Kr-h1 functions both as a transcriptional repressor in preventing precocious larval/nymphal metamorphosis and a transcriptional activator in stimulating adult reproduction in insects. PKCα phosphorylated Kr-h1 at a serine residue localized in the 3rd zinc-finger domain. While Kr-h1 phosphorylation levels increased along with JH-induced total Kr-h1 expression, more rapid increase of Kr-h1 phosphorylation than total Kr-h1 was observed in locusts treated with methoprene. JH-induced Kr-h1 phosphorylation was also seen in methoprene-exposed S2 cells. Phosphorylated Kr-h1 recruited CtBP in nymphs, which inhibited E93 expression and metamorphosis. Phosphorylated Kr-h1 recruited CBP in adults, consequently stimulating RL36 transcription and vitellogenesis. Kr-h1 phosphorylation and its essential role in recruiting CtBP and repressing E93 expression are evolutionarily conserved in L. migratoria, B. mori, T. castaneum, and D. melanogaster. Thus, our present study fills a knowledge gap of phosphorylation modification of Kr-h1, an intermediate regulator in the JH/Met-response gene expression hierarchy.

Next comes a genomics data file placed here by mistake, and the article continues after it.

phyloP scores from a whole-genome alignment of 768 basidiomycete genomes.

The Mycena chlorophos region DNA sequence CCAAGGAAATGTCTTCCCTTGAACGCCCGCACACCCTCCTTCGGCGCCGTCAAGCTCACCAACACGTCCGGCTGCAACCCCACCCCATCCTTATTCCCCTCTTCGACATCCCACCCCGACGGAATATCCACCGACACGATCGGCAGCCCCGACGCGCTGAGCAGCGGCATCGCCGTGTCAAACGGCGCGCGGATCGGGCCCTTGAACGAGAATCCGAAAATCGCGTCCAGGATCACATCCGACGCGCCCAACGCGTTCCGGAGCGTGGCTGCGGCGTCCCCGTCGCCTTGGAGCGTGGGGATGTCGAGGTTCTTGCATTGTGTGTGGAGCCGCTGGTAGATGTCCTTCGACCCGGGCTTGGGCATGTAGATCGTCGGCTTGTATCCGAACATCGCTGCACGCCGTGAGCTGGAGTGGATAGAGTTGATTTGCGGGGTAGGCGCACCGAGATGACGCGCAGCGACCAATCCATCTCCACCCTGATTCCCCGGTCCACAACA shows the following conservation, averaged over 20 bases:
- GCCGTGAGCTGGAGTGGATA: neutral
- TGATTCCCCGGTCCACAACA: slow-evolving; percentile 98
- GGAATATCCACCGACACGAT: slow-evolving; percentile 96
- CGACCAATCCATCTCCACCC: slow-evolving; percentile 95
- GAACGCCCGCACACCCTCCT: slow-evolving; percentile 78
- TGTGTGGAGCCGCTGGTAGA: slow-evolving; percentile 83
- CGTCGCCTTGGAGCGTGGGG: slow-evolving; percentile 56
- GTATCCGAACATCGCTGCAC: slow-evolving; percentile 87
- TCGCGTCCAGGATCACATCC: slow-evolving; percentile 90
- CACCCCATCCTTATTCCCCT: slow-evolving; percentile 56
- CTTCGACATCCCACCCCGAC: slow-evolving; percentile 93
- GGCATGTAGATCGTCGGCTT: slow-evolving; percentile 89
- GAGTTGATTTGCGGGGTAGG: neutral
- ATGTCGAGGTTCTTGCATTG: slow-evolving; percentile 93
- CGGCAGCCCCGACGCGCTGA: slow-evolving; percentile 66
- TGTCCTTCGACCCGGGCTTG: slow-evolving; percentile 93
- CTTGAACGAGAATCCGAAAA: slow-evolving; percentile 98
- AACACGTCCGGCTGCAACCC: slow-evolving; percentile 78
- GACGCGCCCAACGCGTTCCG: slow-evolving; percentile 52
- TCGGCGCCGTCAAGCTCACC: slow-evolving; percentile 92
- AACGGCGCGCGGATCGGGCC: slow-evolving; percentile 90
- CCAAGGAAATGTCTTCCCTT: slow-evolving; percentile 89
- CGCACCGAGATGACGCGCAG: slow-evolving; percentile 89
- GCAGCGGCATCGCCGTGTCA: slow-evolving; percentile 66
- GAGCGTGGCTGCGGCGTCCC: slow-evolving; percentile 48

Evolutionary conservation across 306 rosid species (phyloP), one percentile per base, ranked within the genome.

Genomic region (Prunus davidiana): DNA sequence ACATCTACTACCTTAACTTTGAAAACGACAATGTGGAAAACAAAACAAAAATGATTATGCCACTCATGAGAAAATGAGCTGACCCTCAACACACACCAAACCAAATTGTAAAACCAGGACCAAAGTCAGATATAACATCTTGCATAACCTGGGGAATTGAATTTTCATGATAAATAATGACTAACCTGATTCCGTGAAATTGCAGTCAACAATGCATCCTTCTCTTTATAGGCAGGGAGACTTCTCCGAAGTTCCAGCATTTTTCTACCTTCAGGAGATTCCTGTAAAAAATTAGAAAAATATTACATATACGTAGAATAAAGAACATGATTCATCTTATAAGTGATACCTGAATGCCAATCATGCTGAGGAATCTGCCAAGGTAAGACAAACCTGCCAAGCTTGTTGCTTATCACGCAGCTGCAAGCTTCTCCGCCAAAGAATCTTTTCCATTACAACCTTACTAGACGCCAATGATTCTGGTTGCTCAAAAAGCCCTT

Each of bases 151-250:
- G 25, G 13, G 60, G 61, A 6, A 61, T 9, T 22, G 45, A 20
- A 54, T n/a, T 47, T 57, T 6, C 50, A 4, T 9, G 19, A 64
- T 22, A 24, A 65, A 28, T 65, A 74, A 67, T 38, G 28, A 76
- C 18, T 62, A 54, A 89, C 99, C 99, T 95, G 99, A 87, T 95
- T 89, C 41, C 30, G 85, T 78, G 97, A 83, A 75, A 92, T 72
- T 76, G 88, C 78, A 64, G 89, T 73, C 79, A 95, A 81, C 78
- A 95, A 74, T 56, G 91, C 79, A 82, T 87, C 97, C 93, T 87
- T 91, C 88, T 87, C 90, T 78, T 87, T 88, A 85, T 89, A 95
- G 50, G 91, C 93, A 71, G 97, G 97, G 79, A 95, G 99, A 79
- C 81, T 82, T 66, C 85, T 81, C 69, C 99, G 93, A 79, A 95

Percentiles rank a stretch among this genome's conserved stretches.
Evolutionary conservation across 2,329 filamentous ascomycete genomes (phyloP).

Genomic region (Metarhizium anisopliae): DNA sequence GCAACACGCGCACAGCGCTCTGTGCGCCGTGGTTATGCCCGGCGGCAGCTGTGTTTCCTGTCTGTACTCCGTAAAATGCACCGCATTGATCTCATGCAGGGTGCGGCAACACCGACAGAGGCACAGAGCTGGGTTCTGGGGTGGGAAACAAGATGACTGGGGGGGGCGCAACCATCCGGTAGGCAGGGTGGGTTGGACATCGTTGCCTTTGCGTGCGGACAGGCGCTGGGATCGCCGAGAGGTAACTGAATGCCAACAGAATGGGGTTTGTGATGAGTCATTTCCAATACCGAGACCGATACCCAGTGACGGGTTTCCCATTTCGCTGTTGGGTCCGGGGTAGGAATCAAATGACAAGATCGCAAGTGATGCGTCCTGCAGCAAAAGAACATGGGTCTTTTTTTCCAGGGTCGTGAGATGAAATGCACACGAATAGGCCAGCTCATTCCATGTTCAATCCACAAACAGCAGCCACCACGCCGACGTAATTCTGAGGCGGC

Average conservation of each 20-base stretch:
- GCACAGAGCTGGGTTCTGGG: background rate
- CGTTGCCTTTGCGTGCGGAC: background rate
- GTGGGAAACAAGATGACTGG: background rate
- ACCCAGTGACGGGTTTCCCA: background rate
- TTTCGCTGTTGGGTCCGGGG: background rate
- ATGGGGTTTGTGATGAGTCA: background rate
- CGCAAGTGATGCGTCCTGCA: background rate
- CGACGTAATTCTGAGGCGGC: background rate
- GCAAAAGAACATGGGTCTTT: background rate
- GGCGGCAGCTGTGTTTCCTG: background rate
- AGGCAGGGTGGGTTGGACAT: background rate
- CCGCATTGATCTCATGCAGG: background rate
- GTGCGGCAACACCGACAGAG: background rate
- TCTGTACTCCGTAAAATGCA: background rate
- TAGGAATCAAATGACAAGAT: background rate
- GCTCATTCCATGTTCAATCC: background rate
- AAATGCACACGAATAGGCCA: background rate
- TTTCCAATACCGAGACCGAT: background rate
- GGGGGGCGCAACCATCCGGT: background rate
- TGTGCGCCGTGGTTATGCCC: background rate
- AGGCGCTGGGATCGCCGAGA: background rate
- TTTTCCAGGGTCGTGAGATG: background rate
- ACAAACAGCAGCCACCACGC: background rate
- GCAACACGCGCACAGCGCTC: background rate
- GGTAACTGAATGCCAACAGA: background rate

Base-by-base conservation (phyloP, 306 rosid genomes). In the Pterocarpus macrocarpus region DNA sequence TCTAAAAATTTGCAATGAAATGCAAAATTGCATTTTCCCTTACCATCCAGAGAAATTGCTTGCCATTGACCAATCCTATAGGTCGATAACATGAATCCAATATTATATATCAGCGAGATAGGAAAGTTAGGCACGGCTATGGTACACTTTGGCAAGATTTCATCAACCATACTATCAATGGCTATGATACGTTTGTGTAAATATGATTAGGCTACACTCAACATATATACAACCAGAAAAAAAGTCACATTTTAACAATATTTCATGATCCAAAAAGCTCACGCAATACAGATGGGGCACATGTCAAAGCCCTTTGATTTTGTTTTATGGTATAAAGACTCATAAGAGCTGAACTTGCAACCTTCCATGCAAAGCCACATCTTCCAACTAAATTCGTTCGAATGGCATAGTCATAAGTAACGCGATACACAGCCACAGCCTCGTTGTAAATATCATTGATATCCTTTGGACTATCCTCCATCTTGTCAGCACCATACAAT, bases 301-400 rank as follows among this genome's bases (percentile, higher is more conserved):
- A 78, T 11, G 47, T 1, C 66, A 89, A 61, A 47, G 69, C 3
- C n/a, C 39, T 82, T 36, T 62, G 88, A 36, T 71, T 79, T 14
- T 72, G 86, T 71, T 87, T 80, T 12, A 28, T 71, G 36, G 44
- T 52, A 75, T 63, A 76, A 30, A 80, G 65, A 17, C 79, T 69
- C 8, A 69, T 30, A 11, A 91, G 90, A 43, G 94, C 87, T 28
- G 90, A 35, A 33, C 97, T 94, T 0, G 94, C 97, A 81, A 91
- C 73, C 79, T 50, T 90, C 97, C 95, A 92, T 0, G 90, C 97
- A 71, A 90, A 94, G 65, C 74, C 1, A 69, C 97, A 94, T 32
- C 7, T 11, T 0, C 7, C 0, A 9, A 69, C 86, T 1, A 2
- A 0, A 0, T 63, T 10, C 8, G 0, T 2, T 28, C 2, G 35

Insects and treatments
The gregarious phase of L. migratoria was maintained as previously reported . s-(+)-methoprene (Santa Cruz Biotech) was topically applied at 10–100 μg/5 μl acetone per locust for 8 h or 100 μg/5μl acetone per locust for 5-60 min. NPC15437 (Abcam) was intra-abdominally injected at 0.25 μg/5 μl DMSO per locust.
Synthesized Kr-h1(aa125-159) and Kr-h1S154A(aa125-159) peptides (BiotechPark) were separately incubated with PKCα (SignalChem) in reaction buffer containing 50 mM Tris-HCl (pH 7.5), 100 mM NaCl, 20 mM MgCl2, 1 mM DTT, and 1 mM ATP at 30°C for 30 min. After termination with 1/10 volume 1% formaldehyde and centrifugation at 8000×g for 10 min, the supernatant was desalted by C18Zip-Tip (Millipore), reduced by 10 mM DTT at 56°C for 1 h, and alkylated by 20 mM iodoacetamide (IAA) at room temperature in dark for 1 h. Extracted peptides were then lyophilized and resuspended in 0.1% formic acid, followed by LC-MS/MS analysis.
Pro-Q Diamond Phosphoprotein Gel Stain
cDNA fragments for Kr-h1(aa1-290), Kr-h1S154A(aa1-290), Kr-h1(aa89-312), Kr-h1S154A(aa89-312), and Kr-h1(aa291-591) were separately cloned into pGEX-4t-1 vector (GE Healthcare) for overexpression of recombinant GST-tagged proteins in Escherichia coli Rosetta competent cells (Transgen). Cells were lysed by sonication in lysis buffer with 50 mM Tris-HCl pH 7.5 plus 0.1% Triton X-100 and cleared by centrifugation at 8000×g for 30 min at 4°C. GST-fusion proteins were purified by GST resin (Thermo Fisher Scientific) and incubated with PKCα (SignalChem), followed by SDS-PAGE and Pro-Q Diamond Phosphoprotein Gel Stain (Invitrogen).